The Australian Mining Review
AN (UN)REFINED STRATEGY
Surging demand from Chinese alumina refineries is helping push the price of the bauxite back up – for now, anyway – ahead of the country’s aggressive winter shutdown policy. Yet the long term fundamentals are very promising, and Rio Tinto’s Amrun developm
“The projected growth rate, mostly driven by seaborne bauxite traded into the China market, is outpacing that of aluminium.” A national project
IN August, Chinese bauxite and alumina imports increased 46 per cent and 123 per cent respectively.
By late October the alumina price, based on Metal Bulletin’s FOB Australia index, had climbed 53 percent to $469.74 a tonne in two months; its highest level since the index was launched in 2010.
In an October note, Wood Mackenzie senior analyst Ami Shivkar stated that there was still steam left in the price rally ahead of the mandated winter refining shutdown.
“All the Chinese refineries don’t have the amount of bauxite they want and smelters are still stockpiling.”
Long term forecasts are also positive. In August, Rio Tinto predicted that imports would play an increasingly important role for China, which continued to add refining capacity while grappling with declines in domestic bauxite quality.
Australia is the world’s largest producer of bauxite, accounting for about one-third of global output in 2016-17.
Domestic production is expected to reach 83.4 million tonnes in 2016-17, up from 72.9 million tonnes in 2011-12 according to IbisWorld.
North QLD has some of Earth’s largest known bauxite deposits, and the region is home to a number of advanced, world class projects as companies look to take advantage of healthy demand.
Leading the charge is Rio Tinto’s Amrun project, which is scheduled for completion in 2019.
Announcing the development decision in November 2015, former Rio chief executive Sam Walsh called Amrun one of the highest quality bauxite projects in the world.
“This long-life, low-cost, expandable asset offers a wide variety of development options and pathways over the coming decades,” he said.
“We are establishing Cape York bauxite as the product of choice for the Chinese seaborne market with consistent quality, security of supply and strong technical marketing support.
“Amrun will be significant in helping to meet growing bauxite demand from China.”
This forecast is proving correct. With revived plans to reduce exposure to downstream aluminium processing through the sale of its ‘Project Lego’ assets, Rio is seeing bauxite exports as its most value-generative proposition.
“Prospects for bauxite – a sector where Rio Tinto maintains a very strong competitive position – are positive,” Rio’s 2016 Strategic Report stated.
“The projected growth rate, mostly driven by seaborne bauxite traded into the China market, is outpacing that of aluminium.
“This is due to both a desire by China to be self-sufficient in alumina, and the continuing depletion and reduction in quality of China’s bauxite resource position.”
The $2.6 billion Amrun project involves construction of a bauxite mine and associated processing and port facilities about 40km south of the Embley River near Boyd Point on Cape York Peninsula.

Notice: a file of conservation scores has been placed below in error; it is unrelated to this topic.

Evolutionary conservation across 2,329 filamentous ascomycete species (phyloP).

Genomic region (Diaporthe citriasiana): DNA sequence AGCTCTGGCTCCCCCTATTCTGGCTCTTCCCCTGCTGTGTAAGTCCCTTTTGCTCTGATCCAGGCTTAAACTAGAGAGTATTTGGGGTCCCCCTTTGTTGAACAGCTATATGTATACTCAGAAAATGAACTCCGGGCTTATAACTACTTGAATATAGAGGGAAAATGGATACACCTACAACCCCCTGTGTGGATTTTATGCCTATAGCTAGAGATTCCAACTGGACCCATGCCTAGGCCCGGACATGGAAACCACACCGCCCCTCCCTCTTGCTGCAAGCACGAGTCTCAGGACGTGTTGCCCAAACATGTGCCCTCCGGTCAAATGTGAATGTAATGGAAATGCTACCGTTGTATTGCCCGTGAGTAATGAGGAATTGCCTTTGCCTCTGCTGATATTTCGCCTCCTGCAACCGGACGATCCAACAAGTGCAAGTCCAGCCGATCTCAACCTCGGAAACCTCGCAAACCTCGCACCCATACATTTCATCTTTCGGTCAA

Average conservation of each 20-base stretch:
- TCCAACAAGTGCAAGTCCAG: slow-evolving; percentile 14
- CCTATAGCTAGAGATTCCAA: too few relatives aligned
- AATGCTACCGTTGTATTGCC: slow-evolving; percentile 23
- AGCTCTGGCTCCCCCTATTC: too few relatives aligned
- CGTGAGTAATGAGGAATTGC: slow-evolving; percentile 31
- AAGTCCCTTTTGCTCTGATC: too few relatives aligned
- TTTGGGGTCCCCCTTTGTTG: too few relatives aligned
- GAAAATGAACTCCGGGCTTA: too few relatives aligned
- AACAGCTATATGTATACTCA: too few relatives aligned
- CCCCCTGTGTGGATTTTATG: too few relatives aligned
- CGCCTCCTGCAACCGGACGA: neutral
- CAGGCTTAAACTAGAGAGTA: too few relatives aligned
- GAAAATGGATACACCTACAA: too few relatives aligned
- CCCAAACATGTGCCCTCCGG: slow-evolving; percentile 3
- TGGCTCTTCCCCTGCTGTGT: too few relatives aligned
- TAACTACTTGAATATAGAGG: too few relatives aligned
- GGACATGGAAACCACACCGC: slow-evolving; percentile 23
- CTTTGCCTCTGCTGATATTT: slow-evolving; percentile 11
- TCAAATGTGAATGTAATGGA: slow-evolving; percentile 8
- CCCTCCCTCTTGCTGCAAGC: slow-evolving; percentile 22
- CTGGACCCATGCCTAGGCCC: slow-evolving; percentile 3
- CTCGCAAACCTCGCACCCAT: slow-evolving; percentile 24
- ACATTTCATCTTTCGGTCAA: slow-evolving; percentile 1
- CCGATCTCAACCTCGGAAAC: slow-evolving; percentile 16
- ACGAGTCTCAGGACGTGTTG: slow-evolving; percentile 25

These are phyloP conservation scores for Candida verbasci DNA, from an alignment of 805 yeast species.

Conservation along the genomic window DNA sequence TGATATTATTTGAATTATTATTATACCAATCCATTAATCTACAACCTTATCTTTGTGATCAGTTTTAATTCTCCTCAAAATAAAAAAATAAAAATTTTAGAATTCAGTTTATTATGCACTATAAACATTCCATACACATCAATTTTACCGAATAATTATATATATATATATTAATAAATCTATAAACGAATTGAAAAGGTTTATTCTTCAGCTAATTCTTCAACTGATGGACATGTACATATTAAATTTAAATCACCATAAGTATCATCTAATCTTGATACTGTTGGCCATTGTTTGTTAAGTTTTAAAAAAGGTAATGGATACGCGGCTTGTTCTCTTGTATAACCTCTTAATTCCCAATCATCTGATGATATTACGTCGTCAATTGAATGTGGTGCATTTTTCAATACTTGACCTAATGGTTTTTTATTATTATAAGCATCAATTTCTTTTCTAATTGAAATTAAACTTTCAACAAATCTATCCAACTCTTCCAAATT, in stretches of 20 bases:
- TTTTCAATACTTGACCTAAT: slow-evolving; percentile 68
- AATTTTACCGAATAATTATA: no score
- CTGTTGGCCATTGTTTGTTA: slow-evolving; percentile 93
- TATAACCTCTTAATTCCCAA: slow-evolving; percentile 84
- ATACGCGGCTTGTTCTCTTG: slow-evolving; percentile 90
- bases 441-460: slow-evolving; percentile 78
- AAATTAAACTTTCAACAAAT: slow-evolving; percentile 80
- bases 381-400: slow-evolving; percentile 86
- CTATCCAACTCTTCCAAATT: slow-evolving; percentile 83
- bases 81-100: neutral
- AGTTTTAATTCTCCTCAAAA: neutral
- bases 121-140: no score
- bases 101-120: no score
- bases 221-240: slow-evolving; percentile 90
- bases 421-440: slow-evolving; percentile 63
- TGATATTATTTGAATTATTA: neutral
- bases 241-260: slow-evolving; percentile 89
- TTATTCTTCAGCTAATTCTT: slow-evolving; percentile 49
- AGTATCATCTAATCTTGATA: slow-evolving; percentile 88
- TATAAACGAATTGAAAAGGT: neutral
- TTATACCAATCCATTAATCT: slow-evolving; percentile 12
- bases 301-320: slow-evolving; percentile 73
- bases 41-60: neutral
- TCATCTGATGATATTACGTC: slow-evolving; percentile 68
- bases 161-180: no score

Once operational, Amrun will replace production from the existing East Weipa mine and increase overall annual exports by about 10mtpa. Planned initial output is 22.8 million tonnes per year, but there are options for future expansions up to 50mtpa.
By March 2017 Rio had awarded more than $900 million in contracts to 509 QLD suppliers; and almost two thirds of the $1.38bn in contracts were awarded to Australian suppliers.
Third quarter results saw the project on schedule for first shipment in H1 2019, according to the company.
“The Amrun project is advancing to plan with key construction activities continuing, including installation of the first three wharf modules and fabrication and transportation to site of the process plant beneficiation modules,” the company stated in its Q3 report. By November, Amrun had created 470 jobs across Australia, Rio announced.
In 2016, WA supplier Civmec was awarded the $160m contract to construct a processing facility; including a beneficiation plant and associated water, electrical and lighting systems.
The fabrication, pre-cast manufacture and assembly work for this facility has taken place at Civmec’s Perth-based Henderson facility, where about 350 employees including subcontractors are working on fabrication and another 120 on module assembly.
In October, a heavy load vessel transported three beneficiation modules and a transfer tower into the Port of Weipa.
These modules each weigh more than 1200 tonnes with dimensions of up to 16 metres wide, 25 metres long and 30 metres high.
The remaining three modules were due to arrive this month.
The beneficiation modules will form the central facility of the plant, where bauxite from the Amrun mine will be washed and screened onsite before being shipped to customers.
The fabrication of key components were also made with 95 per cent Australian steel.
Rio Tinto Amrun project director Marcia Hanrahan said fabrication of these components had showcased best practice Australian manufacturing using 4000 tonnes of Australian steel.
“Construction of the processing facility has created hundreds of jobs in WA, in addition to our current Amrun workforce of around 1200 in QLD,” she said.
Businesses bidding for contracts over $1m completed a Local and Indigenous Participation Plan as part of the procurement process.
“Almost 80 per cent of the Amrun workforce are Queenslanders including 176 indigenous employees of which 43 are local Aboriginal people,” Ms Hanrahan said.
“We are proud of the supplier and employment opportunities we have created for Australians and there will be more to come.”